Some might suggest he would be best employed having a word with the club's manager, Roy Keane.
As the Irishman said himself: 'The Championship can very much be a mental job. It's very much about character building - or character breaking, really.'
It is threatening to break Keane. Ipswich sit 17th after a run of five consecutive league defeats, broken up only by a Carling Cup quarterfinal win over West Bromwich Albion nine days ago.
Searing honesty: Keane admits if he had to leave Ipswich next week he would have nobody to blame but himself
Keane got the dreaded vote of confidence from chief executive Simon Clegg on Wednesday, and he joked: 'I'll be gone next week.'
The grey-flecked beard that characterised the end of his time in charge at Sunderland two years ago has not reappeared and Keane's dark hair is not showing the stress of football management, but the fierce honesty remains.
Asked if the sale of his £9.5million, seven-bed Cheshire mansion reflected his commitment to his life in Suffolk, Keane said: 'I'm selling my house because I don't need two houses. It means nothing. I don't think I'm going to keep my job just because I bought a house, am I?'
But another defeat for Ipswich on Saturday, by former Manchester United team-mate Darren Ferguson's Preston North End side, and it could well be curtains for Keane.
Next up: Preston manager - and former Manchester United team-mate - Darren Ferguson
The former Republic of Ireland midfielder said: 'If I don't do the business - and I'm not doing it at the moment - then I'll have to pay the price, and that's life.
'There are a lot of good people out of football at the moment, people who have done a lot more than I've done. So if I'm to lose my job - if - then (I'll) think I'm still learning my trade.
'I often make mistakes, and I've made some at Ipswich, and sometimes they do catch up with you.'
So does Keane wish he could pick up the phone and call United manager Sir Alex Ferguson, just like his son, Darren?
'No,' he said. Then, after a long pause, he added: 'I speak to my dad. My dad played at a decent level. I can pick the phone up to (call) my dad.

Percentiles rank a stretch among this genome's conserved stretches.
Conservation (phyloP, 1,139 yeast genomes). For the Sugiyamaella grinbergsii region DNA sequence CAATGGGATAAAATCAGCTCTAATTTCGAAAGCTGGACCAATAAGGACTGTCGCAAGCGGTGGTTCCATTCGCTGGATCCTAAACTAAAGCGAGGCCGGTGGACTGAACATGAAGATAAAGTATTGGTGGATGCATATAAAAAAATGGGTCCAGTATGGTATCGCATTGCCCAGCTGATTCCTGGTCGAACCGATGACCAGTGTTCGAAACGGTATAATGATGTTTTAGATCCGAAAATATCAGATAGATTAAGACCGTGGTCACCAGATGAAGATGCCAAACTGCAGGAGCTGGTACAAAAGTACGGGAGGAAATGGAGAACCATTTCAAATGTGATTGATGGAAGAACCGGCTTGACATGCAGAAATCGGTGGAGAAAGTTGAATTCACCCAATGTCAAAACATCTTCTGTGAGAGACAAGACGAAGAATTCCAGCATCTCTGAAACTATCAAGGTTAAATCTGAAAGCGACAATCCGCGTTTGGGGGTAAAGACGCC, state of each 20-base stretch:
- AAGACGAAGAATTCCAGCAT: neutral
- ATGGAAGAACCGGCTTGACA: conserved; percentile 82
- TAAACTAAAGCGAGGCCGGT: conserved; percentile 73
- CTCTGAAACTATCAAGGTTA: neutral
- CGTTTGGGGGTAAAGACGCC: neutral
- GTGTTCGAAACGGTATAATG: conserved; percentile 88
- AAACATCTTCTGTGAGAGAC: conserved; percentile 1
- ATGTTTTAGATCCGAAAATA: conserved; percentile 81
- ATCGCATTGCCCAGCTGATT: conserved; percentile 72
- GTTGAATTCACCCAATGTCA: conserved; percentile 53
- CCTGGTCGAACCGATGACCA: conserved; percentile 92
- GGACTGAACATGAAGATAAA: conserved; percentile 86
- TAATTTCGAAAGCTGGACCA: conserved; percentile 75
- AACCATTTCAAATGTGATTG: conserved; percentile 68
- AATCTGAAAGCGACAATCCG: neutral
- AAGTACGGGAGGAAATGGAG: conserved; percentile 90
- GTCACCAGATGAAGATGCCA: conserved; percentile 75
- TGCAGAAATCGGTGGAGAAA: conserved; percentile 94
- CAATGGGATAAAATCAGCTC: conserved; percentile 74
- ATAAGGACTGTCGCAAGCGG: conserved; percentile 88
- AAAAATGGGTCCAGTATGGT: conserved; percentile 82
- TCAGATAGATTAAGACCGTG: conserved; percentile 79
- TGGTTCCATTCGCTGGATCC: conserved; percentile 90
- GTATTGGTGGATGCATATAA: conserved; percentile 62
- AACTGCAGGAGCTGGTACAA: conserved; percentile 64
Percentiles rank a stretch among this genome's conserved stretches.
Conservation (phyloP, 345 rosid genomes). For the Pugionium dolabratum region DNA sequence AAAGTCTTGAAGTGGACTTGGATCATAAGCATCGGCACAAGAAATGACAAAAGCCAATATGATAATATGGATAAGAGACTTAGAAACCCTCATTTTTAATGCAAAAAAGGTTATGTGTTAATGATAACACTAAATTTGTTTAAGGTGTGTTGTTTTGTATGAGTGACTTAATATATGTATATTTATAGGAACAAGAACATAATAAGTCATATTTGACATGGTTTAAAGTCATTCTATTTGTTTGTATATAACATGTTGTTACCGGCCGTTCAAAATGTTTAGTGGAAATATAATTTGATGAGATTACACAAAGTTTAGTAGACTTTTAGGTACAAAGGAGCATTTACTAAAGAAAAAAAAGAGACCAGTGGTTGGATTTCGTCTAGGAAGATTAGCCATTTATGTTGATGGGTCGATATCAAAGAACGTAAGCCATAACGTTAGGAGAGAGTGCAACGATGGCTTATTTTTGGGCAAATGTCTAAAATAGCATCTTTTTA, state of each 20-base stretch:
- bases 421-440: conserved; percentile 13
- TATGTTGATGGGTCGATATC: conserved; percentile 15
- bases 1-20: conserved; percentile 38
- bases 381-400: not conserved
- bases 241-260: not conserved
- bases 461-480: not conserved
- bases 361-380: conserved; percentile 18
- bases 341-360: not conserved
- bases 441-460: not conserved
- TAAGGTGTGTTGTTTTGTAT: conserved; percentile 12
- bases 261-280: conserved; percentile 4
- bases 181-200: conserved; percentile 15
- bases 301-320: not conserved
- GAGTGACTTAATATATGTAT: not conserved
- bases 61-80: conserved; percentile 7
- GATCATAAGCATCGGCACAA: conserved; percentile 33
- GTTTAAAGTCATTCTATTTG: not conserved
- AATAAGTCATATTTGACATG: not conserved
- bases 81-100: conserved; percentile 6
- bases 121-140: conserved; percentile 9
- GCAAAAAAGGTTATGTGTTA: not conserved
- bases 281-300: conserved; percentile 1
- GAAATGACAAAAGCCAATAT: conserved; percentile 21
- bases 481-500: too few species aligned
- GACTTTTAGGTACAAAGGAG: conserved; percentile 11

'Darren's his own man. It creates its own pressure, of course. People automatically think you're going to be as good as his dad, which is crazy. Nobody will ever be as good as the manager at United.
'But, obviously, it helps, getting one or two players on loan, like Danny Welbeck last year. Darren was a good player. (But) I'm sure if he beats me on Saturday and I lose my job it won't keep him awake at night.'
The issue really niggling Keane is that his current crop of players are 'too nice'. The former Manchester United hard man even said he is 'too nice'. He gets frustrated - 'I have a different word for that. I didn't go to a private school. It begins with "P",' he interjects - watching his squad fail to play down the clock or concede a tactical foul.
'I think we're a young, naive team,' he said. 'These boys are just out of nappies. We're not streetwise.
'If someone pushes me, I know what I'd do back to them - and it's not apologise.
'We're too nice. I think I'm too nice. People think I'm a hard manager (but) I'm not. I'm too nice.'
Get stuck in: Keane wants to see a bit more fire in his struggling Ipswich side
Keane believes Ipswich are 'paying the price' for failing to bring in experienced players such as Shaun Derry, Lee Carsley, Kevin Kilbane, and Michael Chopra last summer. A long injury list - including England Under 21 striker Connor Wickham, Gareth McAuley and midfielder Luke Hyam - has also done them few favours.
Keane has noticed players he has worked with have an annoying habit of doing well against his team, too.
Great hope: Teengaer Connor Wickham is in-demand
The 39-year-old said: 'I think some players seem to save themselves for playing against Ipswich, particularly lads I've worked with. Craig Beattie (who scored two goals for Swansea in a 3-1 win) I know from Celtic.
'I know Quinton Fortune scored last year for Doncaster (in a 3-3 draw). I don't think he's kicked a ball since. I think they try harder against me; I don't know what it is.'
But Keane believes he has given every Ipswich player a chance to cement a place in the first team, saying: 'I've been disappointed with the results and parts of my own job I should have done better, but I think I've been loyal on that side of it. But, obviously, there's a fine line between loyalty and stupidity.'
The introspection has returned. The blame is firmly back on Keane's shoulders. The players Ipswich haven't signed are 'irrelevant', the fans are 'probably too patient' and he bats away excuses.
'Our league form is unacceptable,' Keane concludes. 'Ultimately, if I left next week I wouldn't have anyone to blame. I would have nobody to look at but myself. Simple as that.'
The Ipswich sports psychologist had better get cracking.
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